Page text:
Portugal’s MathCityMap Partner School No. 3
Three is a charm! We are very happy to welcome the third Portuguese school in our partner school program. The “Escola Básica e Secundária Pintor José de Brito” has also successfully completed the application process and is now the fourth official MCM partner school.
Two dedicated math teachers from the school created and tested the three math trails required for the application here, and also wrote a short report on their experience with MCM so far, which you can read later in this article.
Again, the package with the measuring instruments and the official partner school plaque is on its way to the school and we are already very much looking forward to receiving more applications from all over the world.
All further information about the partner school program and the prerequisites for the application can be found in the article about the first MCM partner school as well as on the homepage of our project MaSCE³.
Two teachers (of Mathematics and Mathematics/ICT) working at Escola Básica e Secundária Pintor José de Brito (Viana do Castelo, Portugal), built and applied in partnership three trails; two of these were intended for 12th grade students, and the remaining one for 7th grade students. One of the 12th grade tracks was applied using the digital classroom. Two more trails are currently being prepared, one for 9th grade students and the other for 10th grade students, with a total of 27 tasks published on the school grounds.
The trail tasks were solved in groups of three/four students, who worked collaboratively, using the MathCityMap application on smartphones.
By applying these mathematical trails on the school grounds, we involve all students in active learning, working on the physical, cognitive and collaborative aspects. The different groups used creativity and different forms of mathematical representations in solving the tasks.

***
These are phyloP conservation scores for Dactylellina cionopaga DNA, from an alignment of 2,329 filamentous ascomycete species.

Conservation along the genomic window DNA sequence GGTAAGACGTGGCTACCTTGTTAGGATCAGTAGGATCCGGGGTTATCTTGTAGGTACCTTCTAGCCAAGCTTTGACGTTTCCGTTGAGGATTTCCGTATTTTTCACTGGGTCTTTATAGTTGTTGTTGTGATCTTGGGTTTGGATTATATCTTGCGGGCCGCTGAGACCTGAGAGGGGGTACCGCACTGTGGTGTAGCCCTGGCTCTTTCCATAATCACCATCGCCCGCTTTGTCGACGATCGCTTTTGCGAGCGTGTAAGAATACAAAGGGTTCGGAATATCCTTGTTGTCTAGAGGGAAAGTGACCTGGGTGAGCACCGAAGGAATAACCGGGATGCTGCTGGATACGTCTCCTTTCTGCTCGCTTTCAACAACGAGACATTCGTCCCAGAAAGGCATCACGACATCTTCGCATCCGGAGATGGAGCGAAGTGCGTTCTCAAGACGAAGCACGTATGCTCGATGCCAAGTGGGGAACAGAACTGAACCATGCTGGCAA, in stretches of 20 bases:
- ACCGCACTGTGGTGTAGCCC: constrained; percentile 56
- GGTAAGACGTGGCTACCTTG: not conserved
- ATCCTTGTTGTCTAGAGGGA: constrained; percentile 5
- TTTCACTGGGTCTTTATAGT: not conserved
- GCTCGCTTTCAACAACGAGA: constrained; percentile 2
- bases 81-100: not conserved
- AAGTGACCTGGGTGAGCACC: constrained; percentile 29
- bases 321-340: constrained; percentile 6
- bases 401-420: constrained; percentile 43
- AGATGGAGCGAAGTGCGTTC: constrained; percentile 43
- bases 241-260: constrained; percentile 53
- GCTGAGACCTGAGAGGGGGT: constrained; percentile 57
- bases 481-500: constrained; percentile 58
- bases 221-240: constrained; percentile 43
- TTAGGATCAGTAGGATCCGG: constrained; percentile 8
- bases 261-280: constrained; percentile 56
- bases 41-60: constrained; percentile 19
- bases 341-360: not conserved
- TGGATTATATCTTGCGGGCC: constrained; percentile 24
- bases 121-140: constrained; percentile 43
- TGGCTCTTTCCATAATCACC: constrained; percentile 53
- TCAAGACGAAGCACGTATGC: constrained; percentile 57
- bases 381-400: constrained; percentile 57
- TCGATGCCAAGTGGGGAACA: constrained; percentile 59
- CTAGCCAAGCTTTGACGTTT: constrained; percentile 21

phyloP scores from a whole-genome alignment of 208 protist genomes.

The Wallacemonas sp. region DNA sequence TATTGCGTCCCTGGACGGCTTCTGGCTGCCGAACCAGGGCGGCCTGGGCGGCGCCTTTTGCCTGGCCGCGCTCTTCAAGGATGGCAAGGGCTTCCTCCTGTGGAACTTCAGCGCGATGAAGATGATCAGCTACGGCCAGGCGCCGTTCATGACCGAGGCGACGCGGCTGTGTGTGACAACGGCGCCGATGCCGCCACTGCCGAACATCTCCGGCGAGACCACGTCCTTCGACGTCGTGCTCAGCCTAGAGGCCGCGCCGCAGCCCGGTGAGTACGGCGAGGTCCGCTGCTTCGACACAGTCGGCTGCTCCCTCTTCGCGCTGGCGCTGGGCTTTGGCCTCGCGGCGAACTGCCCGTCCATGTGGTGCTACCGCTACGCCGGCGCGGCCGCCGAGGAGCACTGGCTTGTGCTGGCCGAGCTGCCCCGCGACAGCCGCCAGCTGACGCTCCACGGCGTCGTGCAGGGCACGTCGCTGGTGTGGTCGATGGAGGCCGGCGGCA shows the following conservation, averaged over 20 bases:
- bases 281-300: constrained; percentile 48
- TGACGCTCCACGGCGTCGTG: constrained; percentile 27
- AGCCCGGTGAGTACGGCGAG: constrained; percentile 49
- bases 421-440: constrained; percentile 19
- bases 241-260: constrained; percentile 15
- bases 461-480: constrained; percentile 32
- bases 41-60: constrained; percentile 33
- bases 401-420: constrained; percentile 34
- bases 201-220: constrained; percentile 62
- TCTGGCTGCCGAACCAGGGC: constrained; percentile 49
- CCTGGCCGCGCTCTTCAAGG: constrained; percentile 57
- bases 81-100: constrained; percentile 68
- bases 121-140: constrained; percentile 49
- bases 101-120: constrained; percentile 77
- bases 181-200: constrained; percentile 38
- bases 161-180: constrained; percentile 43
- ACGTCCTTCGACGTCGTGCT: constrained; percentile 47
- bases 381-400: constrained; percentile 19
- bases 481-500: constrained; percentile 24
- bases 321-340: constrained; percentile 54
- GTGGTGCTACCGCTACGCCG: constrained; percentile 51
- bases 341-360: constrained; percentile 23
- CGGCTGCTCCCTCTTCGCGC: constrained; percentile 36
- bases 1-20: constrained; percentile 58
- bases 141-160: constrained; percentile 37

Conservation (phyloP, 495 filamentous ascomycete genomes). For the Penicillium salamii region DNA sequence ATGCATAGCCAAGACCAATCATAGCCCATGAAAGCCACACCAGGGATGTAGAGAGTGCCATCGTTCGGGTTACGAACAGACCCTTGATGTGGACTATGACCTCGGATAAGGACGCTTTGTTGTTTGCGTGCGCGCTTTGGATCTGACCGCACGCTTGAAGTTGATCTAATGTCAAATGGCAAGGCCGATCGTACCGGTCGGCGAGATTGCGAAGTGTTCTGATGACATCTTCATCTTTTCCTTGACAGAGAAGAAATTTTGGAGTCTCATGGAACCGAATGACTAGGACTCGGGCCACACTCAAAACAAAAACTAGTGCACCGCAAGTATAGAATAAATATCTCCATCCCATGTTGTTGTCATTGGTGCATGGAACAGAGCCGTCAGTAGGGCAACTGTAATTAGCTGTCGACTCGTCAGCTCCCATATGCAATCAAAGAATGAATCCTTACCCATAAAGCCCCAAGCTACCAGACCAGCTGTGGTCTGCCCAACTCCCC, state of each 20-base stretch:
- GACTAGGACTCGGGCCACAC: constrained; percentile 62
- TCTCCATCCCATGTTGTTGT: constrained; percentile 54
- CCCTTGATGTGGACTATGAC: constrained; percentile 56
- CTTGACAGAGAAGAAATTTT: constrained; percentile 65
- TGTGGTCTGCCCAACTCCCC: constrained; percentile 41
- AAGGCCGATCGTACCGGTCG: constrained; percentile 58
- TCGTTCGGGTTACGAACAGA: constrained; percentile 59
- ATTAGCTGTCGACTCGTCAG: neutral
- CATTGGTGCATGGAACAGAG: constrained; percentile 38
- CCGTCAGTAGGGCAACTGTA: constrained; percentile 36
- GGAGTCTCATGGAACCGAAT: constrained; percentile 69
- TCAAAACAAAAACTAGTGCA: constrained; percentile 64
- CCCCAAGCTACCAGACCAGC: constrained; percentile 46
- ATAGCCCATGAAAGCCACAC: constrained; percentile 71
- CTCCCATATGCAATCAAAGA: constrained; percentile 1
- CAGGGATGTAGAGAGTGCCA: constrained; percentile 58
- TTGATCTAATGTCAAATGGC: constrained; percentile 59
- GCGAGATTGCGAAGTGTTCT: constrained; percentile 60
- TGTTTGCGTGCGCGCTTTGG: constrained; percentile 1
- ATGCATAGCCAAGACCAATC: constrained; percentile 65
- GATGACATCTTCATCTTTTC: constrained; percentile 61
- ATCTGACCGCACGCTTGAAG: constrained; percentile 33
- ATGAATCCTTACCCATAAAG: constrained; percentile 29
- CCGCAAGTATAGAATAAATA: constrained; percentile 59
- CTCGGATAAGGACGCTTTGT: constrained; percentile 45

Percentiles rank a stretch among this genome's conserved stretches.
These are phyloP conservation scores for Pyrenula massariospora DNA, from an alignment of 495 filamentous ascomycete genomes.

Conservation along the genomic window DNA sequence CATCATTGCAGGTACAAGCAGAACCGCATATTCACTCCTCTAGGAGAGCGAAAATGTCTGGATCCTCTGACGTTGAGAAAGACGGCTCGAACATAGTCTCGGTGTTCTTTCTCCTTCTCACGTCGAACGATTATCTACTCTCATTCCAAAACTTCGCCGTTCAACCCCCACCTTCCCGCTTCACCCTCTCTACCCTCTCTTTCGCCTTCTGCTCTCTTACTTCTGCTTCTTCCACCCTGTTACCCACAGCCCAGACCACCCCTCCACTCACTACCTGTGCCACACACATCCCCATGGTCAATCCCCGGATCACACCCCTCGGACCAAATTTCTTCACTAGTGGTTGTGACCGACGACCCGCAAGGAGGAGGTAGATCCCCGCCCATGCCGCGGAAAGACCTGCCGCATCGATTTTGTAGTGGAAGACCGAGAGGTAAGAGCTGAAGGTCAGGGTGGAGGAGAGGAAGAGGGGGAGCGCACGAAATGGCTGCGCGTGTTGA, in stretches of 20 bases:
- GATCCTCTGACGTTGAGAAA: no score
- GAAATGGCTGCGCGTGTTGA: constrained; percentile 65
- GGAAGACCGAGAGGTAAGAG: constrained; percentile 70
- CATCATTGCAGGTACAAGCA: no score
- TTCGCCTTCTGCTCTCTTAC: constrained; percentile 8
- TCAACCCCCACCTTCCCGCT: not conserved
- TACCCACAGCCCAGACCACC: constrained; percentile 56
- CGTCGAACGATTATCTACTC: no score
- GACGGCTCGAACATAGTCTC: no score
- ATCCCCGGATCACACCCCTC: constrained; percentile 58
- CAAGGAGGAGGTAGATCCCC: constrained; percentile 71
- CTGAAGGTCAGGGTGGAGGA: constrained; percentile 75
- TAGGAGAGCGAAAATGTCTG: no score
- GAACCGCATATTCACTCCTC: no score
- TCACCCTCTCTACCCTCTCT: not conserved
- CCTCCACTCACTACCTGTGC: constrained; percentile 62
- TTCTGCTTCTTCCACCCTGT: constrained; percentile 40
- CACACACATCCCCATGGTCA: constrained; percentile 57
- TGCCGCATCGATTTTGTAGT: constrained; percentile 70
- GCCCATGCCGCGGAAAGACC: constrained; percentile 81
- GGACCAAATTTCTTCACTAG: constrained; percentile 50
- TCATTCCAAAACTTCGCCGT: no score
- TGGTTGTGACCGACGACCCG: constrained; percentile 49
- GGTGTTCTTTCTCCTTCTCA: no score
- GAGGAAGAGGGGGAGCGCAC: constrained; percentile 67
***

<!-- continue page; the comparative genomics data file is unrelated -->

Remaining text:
We provide students with a different learning experience from the usual one, in which assessment, reflection, critical mobilization of information with a view to solving tasks and strengthening self–esteem and well–being were present.
Students, who are usually less participative in the classroom, were involved in solving the tasks, collaborating with not only group colleagues but also 12th grade students who get involved in the tasks according to the way they perceive their importance for results in national exams.
They all claimed it to be an interesting activity, allowing them to experience mathematics in a different way. As for the fact that the trails allow gamification, the students got engaged with commitment in order to achieve maximum scores.
It is usual for students to question about the importance of mathematics and how it applies to real life. The execution of the mathematical trails on the school grounds allowed them to see the application of different mathematical concepts and procedures in the world around them.